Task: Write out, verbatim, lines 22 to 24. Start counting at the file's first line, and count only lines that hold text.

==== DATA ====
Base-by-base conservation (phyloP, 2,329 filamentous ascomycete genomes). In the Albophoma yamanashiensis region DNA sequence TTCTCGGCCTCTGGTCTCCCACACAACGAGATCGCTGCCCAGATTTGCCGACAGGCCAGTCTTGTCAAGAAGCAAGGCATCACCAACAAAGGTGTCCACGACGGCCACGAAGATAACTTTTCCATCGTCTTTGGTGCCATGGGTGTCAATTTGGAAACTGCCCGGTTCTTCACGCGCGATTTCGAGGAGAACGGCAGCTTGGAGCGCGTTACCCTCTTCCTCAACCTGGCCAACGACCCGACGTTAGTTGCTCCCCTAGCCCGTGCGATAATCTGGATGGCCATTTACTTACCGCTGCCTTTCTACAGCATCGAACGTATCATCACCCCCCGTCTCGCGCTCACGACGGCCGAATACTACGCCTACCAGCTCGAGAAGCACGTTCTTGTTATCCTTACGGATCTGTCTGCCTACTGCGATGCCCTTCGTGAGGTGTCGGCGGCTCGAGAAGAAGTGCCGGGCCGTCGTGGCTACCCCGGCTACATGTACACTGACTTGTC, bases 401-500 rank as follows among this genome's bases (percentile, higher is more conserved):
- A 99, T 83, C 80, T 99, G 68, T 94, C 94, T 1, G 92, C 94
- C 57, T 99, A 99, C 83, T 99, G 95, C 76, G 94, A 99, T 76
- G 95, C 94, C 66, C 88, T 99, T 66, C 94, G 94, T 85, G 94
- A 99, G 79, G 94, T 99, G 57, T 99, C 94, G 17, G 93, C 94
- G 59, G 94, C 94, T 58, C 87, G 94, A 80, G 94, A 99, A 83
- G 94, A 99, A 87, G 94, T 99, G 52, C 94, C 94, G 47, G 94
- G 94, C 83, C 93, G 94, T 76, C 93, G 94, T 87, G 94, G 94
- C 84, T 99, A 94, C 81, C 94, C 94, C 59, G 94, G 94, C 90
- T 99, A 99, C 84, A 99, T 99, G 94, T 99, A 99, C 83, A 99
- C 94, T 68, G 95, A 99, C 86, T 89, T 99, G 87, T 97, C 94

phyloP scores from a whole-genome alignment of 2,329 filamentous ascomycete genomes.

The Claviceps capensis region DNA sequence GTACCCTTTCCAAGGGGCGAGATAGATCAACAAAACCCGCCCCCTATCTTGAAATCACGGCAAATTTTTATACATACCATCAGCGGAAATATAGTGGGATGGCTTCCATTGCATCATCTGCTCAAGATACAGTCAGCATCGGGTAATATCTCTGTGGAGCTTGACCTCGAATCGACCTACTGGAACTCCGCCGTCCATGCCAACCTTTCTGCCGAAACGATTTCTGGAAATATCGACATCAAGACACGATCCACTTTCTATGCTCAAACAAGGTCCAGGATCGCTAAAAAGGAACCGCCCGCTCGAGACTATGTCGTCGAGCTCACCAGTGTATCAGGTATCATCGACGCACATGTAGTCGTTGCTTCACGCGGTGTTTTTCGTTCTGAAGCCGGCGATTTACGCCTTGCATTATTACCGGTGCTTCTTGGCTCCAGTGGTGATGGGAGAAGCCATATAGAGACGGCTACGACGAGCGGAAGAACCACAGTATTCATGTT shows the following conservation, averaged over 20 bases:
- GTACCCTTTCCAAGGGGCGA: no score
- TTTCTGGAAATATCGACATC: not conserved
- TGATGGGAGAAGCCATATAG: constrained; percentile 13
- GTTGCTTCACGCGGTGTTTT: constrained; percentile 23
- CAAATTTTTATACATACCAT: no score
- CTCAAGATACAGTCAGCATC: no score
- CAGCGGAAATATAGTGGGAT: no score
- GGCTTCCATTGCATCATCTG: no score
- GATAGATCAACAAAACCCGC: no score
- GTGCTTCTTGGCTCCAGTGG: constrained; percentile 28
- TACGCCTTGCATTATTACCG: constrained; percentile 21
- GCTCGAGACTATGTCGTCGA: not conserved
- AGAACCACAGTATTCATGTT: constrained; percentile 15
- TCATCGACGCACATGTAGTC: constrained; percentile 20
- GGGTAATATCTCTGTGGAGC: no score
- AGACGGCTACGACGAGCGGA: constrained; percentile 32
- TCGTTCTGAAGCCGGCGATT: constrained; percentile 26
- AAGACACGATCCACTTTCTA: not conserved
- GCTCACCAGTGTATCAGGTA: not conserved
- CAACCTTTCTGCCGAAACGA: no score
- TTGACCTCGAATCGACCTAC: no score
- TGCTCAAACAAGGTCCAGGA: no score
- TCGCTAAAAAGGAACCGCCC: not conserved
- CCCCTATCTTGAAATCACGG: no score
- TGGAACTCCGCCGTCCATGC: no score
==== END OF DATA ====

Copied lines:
- GATAGATCAACAAAACCCGC: no score
- GTGCTTCTTGGCTCCAGTGG: constrained; percentile 28
- TACGCCTTGCATTATTACCG: constrained; percentile 21